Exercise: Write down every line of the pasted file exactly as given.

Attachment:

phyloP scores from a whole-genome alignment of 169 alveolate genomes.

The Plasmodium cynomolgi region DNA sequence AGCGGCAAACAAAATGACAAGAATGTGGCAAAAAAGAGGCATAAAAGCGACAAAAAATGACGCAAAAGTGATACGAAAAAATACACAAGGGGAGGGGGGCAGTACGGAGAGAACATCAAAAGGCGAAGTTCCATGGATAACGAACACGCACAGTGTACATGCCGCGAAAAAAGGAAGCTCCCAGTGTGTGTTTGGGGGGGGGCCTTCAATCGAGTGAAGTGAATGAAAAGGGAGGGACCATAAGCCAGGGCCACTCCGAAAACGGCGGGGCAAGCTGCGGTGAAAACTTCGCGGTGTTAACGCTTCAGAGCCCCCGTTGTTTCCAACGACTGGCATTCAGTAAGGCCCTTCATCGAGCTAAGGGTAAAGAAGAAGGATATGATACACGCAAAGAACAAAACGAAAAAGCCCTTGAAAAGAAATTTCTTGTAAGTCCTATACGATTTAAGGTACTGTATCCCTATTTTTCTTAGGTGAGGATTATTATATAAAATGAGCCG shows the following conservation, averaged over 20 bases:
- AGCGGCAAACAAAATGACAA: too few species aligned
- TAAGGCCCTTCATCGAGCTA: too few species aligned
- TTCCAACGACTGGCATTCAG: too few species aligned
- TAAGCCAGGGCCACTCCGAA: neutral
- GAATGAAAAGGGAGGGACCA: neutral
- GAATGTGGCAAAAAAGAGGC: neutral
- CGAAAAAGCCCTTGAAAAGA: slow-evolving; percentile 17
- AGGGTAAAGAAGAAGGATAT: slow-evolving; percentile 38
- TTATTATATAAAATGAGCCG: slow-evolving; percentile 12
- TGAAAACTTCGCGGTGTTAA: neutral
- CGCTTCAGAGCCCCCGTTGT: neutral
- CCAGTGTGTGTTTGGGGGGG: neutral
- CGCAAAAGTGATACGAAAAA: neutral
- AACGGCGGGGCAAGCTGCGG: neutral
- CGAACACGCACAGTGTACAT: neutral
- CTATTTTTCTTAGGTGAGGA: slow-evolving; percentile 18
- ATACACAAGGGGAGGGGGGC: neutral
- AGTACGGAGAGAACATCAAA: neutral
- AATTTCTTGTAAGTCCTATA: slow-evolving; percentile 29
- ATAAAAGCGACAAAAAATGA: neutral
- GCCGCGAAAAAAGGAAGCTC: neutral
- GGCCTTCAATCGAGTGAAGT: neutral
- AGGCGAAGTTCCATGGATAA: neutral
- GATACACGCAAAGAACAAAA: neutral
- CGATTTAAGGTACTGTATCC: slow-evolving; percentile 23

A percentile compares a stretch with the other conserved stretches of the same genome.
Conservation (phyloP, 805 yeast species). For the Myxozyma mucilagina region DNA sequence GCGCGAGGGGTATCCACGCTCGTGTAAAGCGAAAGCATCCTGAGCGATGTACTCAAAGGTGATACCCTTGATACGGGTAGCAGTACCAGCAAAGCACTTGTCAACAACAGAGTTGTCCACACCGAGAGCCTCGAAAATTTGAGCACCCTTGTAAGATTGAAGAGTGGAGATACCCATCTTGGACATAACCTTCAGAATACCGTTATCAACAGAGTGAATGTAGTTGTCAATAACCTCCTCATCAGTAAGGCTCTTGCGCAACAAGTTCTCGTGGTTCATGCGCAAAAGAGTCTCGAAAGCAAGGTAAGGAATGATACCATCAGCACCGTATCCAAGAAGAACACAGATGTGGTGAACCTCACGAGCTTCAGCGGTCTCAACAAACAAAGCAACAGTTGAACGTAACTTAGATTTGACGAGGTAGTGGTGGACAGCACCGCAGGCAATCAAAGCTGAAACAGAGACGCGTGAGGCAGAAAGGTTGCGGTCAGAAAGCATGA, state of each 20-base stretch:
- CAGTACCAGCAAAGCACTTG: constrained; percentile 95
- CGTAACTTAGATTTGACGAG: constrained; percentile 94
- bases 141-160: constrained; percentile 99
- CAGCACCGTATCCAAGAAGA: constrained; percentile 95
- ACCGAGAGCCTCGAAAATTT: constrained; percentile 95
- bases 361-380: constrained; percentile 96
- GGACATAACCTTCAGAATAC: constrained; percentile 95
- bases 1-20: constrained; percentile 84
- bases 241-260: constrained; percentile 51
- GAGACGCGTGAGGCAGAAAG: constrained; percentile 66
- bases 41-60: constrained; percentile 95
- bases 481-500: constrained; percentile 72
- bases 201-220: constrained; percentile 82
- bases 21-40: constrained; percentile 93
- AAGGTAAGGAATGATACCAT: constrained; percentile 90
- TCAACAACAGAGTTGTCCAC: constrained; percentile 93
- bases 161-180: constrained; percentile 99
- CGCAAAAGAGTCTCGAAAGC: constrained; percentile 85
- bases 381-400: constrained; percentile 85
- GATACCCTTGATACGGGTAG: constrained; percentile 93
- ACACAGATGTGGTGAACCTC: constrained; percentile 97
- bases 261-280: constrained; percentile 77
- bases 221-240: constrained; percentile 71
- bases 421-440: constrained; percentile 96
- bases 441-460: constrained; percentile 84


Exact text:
phyloP scores from a whole-genome alignment of 169 alveolate genomes.

The Plasmodium cynomolgi region DNA sequence AGCGGCAAACAAAATGACAAGAATGTGGCAAAAAAGAGGCATAAAAGCGACAAAAAATGACGCAAAAGTGATACGAAAAAATACACAAGGGGAGGGGGGCAGTACGGAGAGAACATCAAAAGGCGAAGTTCCATGGATAACGAACACGCACAGTGTACATGCCGCGAAAAAAGGAAGCTCCCAGTGTGTGTTTGGGGGGGGGCCTTCAATCGAGTGAAGTGAATGAAAAGGGAGGGACCATAAGCCAGGGCCACTCCGAAAACGGCGGGGCAAGCTGCGGTGAAAACTTCGCGGTGTTAACGCTTCAGAGCCCCCGTTGTTTCCAACGACTGGCATTCAGTAAGGCCCTTCATCGAGCTAAGGGTAAAGAAGAAGGATATGATACACGCAAAGAACAAAACGAAAAAGCCCTTGAAAAGAAATTTCTTGTAAGTCCTATACGATTTAAGGTACTGTATCCCTATTTTTCTTAGGTGAGGATTATTATATAAAATGAGCCG shows the following conservation, averaged over 20 bases:
- AGCGGCAAACAAAATGACAA: too few species aligned
- TAAGGCCCTTCATCGAGCTA: too few species aligned
- TTCCAACGACTGGCATTCAG: too few species aligned
- TAAGCCAGGGCCACTCCGAA: neutral
- GAATGAAAAGGGAGGGACCA: neutral
- GAATGTGGCAAAAAAGAGGC: neutral
- CGAAAAAGCCCTTGAAAAGA: slow-evolving; percentile 17
- AGGGTAAAGAAGAAGGATAT: slow-evolving; percentile 38
- TTATTATATAAAATGAGCCG: slow-evolving; percentile 12
- TGAAAACTTCGCGGTGTTAA: neutral
- CGCTTCAGAGCCCCCGTTGT: neutral
- CCAGTGTGTGTTTGGGGGGG: neutral
- CGCAAAAGTGATACGAAAAA: neutral
- AACGGCGGGGCAAGCTGCGG: neutral
- CGAACACGCACAGTGTACAT: neutral
- CTATTTTTCTTAGGTGAGGA: slow-evolving; percentile 18
- ATACACAAGGGGAGGGGGGC: neutral
- AGTACGGAGAGAACATCAAA: neutral
- AATTTCTTGTAAGTCCTATA: slow-evolving; percentile 29
- ATAAAAGCGACAAAAAATGA: neutral
- GCCGCGAAAAAAGGAAGCTC: neutral
- GGCCTTCAATCGAGTGAAGT: neutral
- AGGCGAAGTTCCATGGATAA: neutral
- GATACACGCAAAGAACAAAA: neutral
- CGATTTAAGGTACTGTATCC: slow-evolving; percentile 23

A percentile compares a stretch with the other conserved stretches of the same genome.
Conservation (phyloP, 805 yeast species). For the Myxozyma mucilagina region DNA sequence GCGCGAGGGGTATCCACGCTCGTGTAAAGCGAAAGCATCCTGAGCGATGTACTCAAAGGTGATACCCTTGATACGGGTAGCAGTACCAGCAAAGCACTTGTCAACAACAGAGTTGTCCACACCGAGAGCCTCGAAAATTTGAGCACCCTTGTAAGATTGAAGAGTGGAGATACCCATCTTGGACATAACCTTCAGAATACCGTTATCAACAGAGTGAATGTAGTTGTCAATAACCTCCTCATCAGTAAGGCTCTTGCGCAACAAGTTCTCGTGGTTCATGCGCAAAAGAGTCTCGAAAGCAAGGTAAGGAATGATACCATCAGCACCGTATCCAAGAAGAACACAGATGTGGTGAACCTCACGAGCTTCAGCGGTCTCAACAAACAAAGCAACAGTTGAACGTAACTTAGATTTGACGAGGTAGTGGTGGACAGCACCGCAGGCAATCAAAGCTGAAACAGAGACGCGTGAGGCAGAAAGGTTGCGGTCAGAAAGCATGA, state of each 20-base stretch:
- CAGTACCAGCAAAGCACTTG: constrained; percentile 95
- CGTAACTTAGATTTGACGAG: constrained; percentile 94
- bases 141-160: constrained; percentile 99
- CAGCACCGTATCCAAGAAGA: constrained; percentile 95
- ACCGAGAGCCTCGAAAATTT: constrained; percentile 95
- bases 361-380: constrained; percentile 96
- GGACATAACCTTCAGAATAC: constrained; percentile 95
- bases 1-20: constrained; percentile 84
- bases 241-260: constrained; percentile 51
- GAGACGCGTGAGGCAGAAAG: constrained; percentile 66
- bases 41-60: constrained; percentile 95
- bases 481-500: constrained; percentile 72
- bases 201-220: constrained; percentile 82
- bases 21-40: constrained; percentile 93
- AAGGTAAGGAATGATACCAT: constrained; percentile 90
- TCAACAACAGAGTTGTCCAC: constrained; percentile 93
- bases 161-180: constrained; percentile 99
- CGCAAAAGAGTCTCGAAAGC: constrained; percentile 85
- bases 381-400: constrained; percentile 85
- GATACCCTTGATACGGGTAG: constrained; percentile 93
- ACACAGATGTGGTGAACCTC: constrained; percentile 97
- bases 261-280: constrained; percentile 77
- bases 221-240: constrained; percentile 71
- bases 421-440: constrained; percentile 96
- bases 441-460: constrained; percentile 84